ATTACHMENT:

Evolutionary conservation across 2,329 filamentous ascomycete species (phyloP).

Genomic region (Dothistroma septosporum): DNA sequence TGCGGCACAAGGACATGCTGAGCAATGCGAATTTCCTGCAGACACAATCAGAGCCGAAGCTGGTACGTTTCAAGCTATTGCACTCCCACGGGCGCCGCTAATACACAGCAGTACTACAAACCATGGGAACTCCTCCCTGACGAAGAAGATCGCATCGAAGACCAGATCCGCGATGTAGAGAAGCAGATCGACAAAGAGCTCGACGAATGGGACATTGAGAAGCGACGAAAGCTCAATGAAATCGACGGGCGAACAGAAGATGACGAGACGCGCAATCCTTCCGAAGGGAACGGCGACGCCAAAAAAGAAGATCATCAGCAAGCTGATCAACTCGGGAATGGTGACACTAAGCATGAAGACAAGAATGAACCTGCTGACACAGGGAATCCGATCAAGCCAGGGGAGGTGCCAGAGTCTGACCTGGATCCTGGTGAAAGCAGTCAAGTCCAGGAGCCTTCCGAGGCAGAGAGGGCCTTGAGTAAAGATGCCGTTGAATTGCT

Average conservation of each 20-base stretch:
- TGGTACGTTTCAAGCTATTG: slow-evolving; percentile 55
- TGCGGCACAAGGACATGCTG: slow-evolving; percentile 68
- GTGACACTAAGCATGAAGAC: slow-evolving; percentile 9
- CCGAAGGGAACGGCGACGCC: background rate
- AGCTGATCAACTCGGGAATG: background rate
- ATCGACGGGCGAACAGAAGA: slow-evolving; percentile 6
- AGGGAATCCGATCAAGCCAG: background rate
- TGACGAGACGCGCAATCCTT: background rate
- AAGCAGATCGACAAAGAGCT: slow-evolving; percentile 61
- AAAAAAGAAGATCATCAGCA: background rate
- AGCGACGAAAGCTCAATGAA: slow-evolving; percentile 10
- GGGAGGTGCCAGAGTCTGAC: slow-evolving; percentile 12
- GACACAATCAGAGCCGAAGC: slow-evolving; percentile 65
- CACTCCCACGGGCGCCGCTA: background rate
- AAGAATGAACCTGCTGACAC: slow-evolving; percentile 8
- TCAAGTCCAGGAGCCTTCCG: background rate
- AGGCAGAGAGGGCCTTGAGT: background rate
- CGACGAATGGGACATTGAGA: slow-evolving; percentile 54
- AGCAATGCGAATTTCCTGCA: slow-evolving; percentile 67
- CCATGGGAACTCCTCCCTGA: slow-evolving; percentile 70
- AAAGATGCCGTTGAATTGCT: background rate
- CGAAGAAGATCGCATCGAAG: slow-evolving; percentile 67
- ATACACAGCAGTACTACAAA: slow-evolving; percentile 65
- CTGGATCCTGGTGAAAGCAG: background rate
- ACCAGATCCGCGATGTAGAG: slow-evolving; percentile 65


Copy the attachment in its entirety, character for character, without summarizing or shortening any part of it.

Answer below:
Evolutionary conservation across 2,329 filamentous ascomycete species (phyloP).

Genomic region (Dothistroma septosporum): DNA sequence TGCGGCACAAGGACATGCTGAGCAATGCGAATTTCCTGCAGACACAATCAGAGCCGAAGCTGGTACGTTTCAAGCTATTGCACTCCCACGGGCGCCGCTAATACACAGCAGTACTACAAACCATGGGAACTCCTCCCTGACGAAGAAGATCGCATCGAAGACCAGATCCGCGATGTAGAGAAGCAGATCGACAAAGAGCTCGACGAATGGGACATTGAGAAGCGACGAAAGCTCAATGAAATCGACGGGCGAACAGAAGATGACGAGACGCGCAATCCTTCCGAAGGGAACGGCGACGCCAAAAAAGAAGATCATCAGCAAGCTGATCAACTCGGGAATGGTGACACTAAGCATGAAGACAAGAATGAACCTGCTGACACAGGGAATCCGATCAAGCCAGGGGAGGTGCCAGAGTCTGACCTGGATCCTGGTGAAAGCAGTCAAGTCCAGGAGCCTTCCGAGGCAGAGAGGGCCTTGAGTAAAGATGCCGTTGAATTGCT

Average conservation of each 20-base stretch:
- TGGTACGTTTCAAGCTATTG: slow-evolving; percentile 55
- TGCGGCACAAGGACATGCTG: slow-evolving; percentile 68
- GTGACACTAAGCATGAAGAC: slow-evolving; percentile 9
- CCGAAGGGAACGGCGACGCC: background rate
- AGCTGATCAACTCGGGAATG: background rate
- ATCGACGGGCGAACAGAAGA: slow-evolving; percentile 6
- AGGGAATCCGATCAAGCCAG: background rate
- TGACGAGACGCGCAATCCTT: background rate
- AAGCAGATCGACAAAGAGCT: slow-evolving; percentile 61
- AAAAAAGAAGATCATCAGCA: background rate
- AGCGACGAAAGCTCAATGAA: slow-evolving; percentile 10
- GGGAGGTGCCAGAGTCTGAC: slow-evolving; percentile 12
- GACACAATCAGAGCCGAAGC: slow-evolving; percentile 65
- CACTCCCACGGGCGCCGCTA: background rate
- AAGAATGAACCTGCTGACAC: slow-evolving; percentile 8
- TCAAGTCCAGGAGCCTTCCG: background rate
- AGGCAGAGAGGGCCTTGAGT: background rate
- CGACGAATGGGACATTGAGA: slow-evolving; percentile 54
- AGCAATGCGAATTTCCTGCA: slow-evolving; percentile 67
- CCATGGGAACTCCTCCCTGA: slow-evolving; percentile 70
- AAAGATGCCGTTGAATTGCT: background rate
- CGAAGAAGATCGCATCGAAG: slow-evolving; percentile 67
- ATACACAGCAGTACTACAAA: slow-evolving; percentile 65
- CTGGATCCTGGTGAAAGCAG: background rate
- ACCAGATCCGCGATGTAGAG: slow-evolving; percentile 65